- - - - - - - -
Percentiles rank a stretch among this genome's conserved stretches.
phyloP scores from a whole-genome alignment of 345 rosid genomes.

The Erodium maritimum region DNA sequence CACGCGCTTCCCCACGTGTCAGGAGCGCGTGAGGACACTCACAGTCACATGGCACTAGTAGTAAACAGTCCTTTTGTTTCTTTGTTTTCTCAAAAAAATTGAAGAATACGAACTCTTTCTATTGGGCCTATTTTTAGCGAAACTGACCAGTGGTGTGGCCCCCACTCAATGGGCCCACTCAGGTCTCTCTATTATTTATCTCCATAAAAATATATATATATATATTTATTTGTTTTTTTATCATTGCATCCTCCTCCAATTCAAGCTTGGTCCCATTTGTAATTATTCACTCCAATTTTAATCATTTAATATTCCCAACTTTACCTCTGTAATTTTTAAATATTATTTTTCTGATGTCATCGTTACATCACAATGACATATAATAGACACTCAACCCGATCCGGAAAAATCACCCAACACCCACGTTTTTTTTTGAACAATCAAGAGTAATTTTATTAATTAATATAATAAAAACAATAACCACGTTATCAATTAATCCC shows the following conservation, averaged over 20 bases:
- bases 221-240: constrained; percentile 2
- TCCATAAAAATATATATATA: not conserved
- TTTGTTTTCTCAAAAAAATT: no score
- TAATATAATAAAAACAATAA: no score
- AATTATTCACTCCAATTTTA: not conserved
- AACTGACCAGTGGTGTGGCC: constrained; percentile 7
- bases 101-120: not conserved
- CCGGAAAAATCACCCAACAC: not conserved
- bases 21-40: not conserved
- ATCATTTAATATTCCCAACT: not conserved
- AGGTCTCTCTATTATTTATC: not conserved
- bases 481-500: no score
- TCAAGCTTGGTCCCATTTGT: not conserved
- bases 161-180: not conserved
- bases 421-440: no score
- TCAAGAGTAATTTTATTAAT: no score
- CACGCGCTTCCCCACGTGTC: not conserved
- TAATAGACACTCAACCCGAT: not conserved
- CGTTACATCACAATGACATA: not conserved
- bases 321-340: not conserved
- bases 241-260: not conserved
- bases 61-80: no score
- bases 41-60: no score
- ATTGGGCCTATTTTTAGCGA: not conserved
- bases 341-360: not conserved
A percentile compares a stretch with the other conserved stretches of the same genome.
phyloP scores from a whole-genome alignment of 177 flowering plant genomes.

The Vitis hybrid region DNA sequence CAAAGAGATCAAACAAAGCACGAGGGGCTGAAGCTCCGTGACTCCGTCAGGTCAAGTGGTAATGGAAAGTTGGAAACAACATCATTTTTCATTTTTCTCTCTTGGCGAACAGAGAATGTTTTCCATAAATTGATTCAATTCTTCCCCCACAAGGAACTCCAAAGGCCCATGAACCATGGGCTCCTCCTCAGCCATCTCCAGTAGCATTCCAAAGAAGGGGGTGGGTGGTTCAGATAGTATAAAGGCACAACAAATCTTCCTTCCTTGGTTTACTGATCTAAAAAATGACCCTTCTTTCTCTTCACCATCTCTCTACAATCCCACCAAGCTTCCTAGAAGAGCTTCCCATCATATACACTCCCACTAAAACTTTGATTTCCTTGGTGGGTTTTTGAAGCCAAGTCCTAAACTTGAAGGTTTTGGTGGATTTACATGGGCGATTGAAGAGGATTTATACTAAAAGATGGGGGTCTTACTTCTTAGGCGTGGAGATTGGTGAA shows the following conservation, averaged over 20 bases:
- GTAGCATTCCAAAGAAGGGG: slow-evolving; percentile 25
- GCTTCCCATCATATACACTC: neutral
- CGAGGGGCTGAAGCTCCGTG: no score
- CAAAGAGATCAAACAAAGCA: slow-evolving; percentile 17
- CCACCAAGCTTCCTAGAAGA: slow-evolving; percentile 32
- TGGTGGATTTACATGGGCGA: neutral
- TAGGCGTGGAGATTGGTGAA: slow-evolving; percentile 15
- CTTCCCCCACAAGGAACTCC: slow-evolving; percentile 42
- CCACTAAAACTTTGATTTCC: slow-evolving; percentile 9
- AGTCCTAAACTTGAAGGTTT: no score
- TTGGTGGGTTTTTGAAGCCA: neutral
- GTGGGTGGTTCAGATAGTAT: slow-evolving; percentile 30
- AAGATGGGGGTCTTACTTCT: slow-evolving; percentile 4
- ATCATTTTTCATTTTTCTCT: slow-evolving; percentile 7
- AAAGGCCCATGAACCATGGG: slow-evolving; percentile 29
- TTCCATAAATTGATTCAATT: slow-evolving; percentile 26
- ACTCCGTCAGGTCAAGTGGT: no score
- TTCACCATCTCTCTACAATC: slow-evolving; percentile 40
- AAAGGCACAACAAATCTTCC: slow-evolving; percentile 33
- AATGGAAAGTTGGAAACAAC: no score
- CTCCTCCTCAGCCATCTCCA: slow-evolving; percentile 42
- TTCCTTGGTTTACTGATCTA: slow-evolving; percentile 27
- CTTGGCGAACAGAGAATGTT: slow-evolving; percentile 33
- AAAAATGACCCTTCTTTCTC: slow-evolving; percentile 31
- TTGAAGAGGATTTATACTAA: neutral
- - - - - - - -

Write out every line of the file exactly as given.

Percentiles rank a stretch among this genome's conserved stretches.
phyloP scores from a whole-genome alignment of 345 rosid genomes.

The Erodium maritimum region DNA sequence CACGCGCTTCCCCACGTGTCAGGAGCGCGTGAGGACACTCACAGTCACATGGCACTAGTAGTAAACAGTCCTTTTGTTTCTTTGTTTTCTCAAAAAAATTGAAGAATACGAACTCTTTCTATTGGGCCTATTTTTAGCGAAACTGACCAGTGGTGTGGCCCCCACTCAATGGGCCCACTCAGGTCTCTCTATTATTTATCTCCATAAAAATATATATATATATATTTATTTGTTTTTTTATCATTGCATCCTCCTCCAATTCAAGCTTGGTCCCATTTGTAATTATTCACTCCAATTTTAATCATTTAATATTCCCAACTTTACCTCTGTAATTTTTAAATATTATTTTTCTGATGTCATCGTTACATCACAATGACATATAATAGACACTCAACCCGATCCGGAAAAATCACCCAACACCCACGTTTTTTTTTGAACAATCAAGAGTAATTTTATTAATTAATATAATAAAAACAATAACCACGTTATCAATTAATCCC shows the following conservation, averaged over 20 bases:
- bases 221-240: constrained; percentile 2
- TCCATAAAAATATATATATA: not conserved
- TTTGTTTTCTCAAAAAAATT: no score
- TAATATAATAAAAACAATAA: no score
- AATTATTCACTCCAATTTTA: not conserved
- AACTGACCAGTGGTGTGGCC: constrained; percentile 7
- bases 101-120: not conserved
- CCGGAAAAATCACCCAACAC: not conserved
- bases 21-40: not conserved
- ATCATTTAATATTCCCAACT: not conserved
- AGGTCTCTCTATTATTTATC: not conserved
- bases 481-500: no score
- TCAAGCTTGGTCCCATTTGT: not conserved
- bases 161-180: not conserved
- bases 421-440: no score
- TCAAGAGTAATTTTATTAAT: no score
- CACGCGCTTCCCCACGTGTC: not conserved
- TAATAGACACTCAACCCGAT: not conserved
- CGTTACATCACAATGACATA: not conserved
- bases 321-340: not conserved
- bases 241-260: not conserved
- bases 61-80: no score
- bases 41-60: no score
- ATTGGGCCTATTTTTAGCGA: not conserved
- bases 341-360: not conserved
A percentile compares a stretch with the other conserved stretches of the same genome.
phyloP scores from a whole-genome alignment of 177 flowering plant genomes.

The Vitis hybrid region DNA sequence CAAAGAGATCAAACAAAGCACGAGGGGCTGAAGCTCCGTGACTCCGTCAGGTCAAGTGGTAATGGAAAGTTGGAAACAACATCATTTTTCATTTTTCTCTCTTGGCGAACAGAGAATGTTTTCCATAAATTGATTCAATTCTTCCCCCACAAGGAACTCCAAAGGCCCATGAACCATGGGCTCCTCCTCAGCCATCTCCAGTAGCATTCCAAAGAAGGGGGTGGGTGGTTCAGATAGTATAAAGGCACAACAAATCTTCCTTCCTTGGTTTACTGATCTAAAAAATGACCCTTCTTTCTCTTCACCATCTCTCTACAATCCCACCAAGCTTCCTAGAAGAGCTTCCCATCATATACACTCCCACTAAAACTTTGATTTCCTTGGTGGGTTTTTGAAGCCAAGTCCTAAACTTGAAGGTTTTGGTGGATTTACATGGGCGATTGAAGAGGATTTATACTAAAAGATGGGGGTCTTACTTCTTAGGCGTGGAGATTGGTGAA shows the following conservation, averaged over 20 bases:
- GTAGCATTCCAAAGAAGGGG: slow-evolving; percentile 25
- GCTTCCCATCATATACACTC: neutral
- CGAGGGGCTGAAGCTCCGTG: no score
- CAAAGAGATCAAACAAAGCA: slow-evolving; percentile 17
- CCACCAAGCTTCCTAGAAGA: slow-evolving; percentile 32
- TGGTGGATTTACATGGGCGA: neutral
- TAGGCGTGGAGATTGGTGAA: slow-evolving; percentile 15
- CTTCCCCCACAAGGAACTCC: slow-evolving; percentile 42
- CCACTAAAACTTTGATTTCC: slow-evolving; percentile 9
- AGTCCTAAACTTGAAGGTTT: no score
- TTGGTGGGTTTTTGAAGCCA: neutral
- GTGGGTGGTTCAGATAGTAT: slow-evolving; percentile 30
- AAGATGGGGGTCTTACTTCT: slow-evolving; percentile 4
- ATCATTTTTCATTTTTCTCT: slow-evolving; percentile 7
- AAAGGCCCATGAACCATGGG: slow-evolving; percentile 29
- TTCCATAAATTGATTCAATT: slow-evolving; percentile 26
- ACTCCGTCAGGTCAAGTGGT: no score
- TTCACCATCTCTCTACAATC: slow-evolving; percentile 40
- AAAGGCACAACAAATCTTCC: slow-evolving; percentile 33
- AATGGAAAGTTGGAAACAAC: no score
- CTCCTCCTCAGCCATCTCCA: slow-evolving; percentile 42
- TTCCTTGGTTTACTGATCTA: slow-evolving; percentile 27
- CTTGGCGAACAGAGAATGTT: slow-evolving; percentile 33
- AAAAATGACCCTTCTTTCTC: slow-evolving; percentile 31
- TTGAAGAGGATTTATACTAA: neutral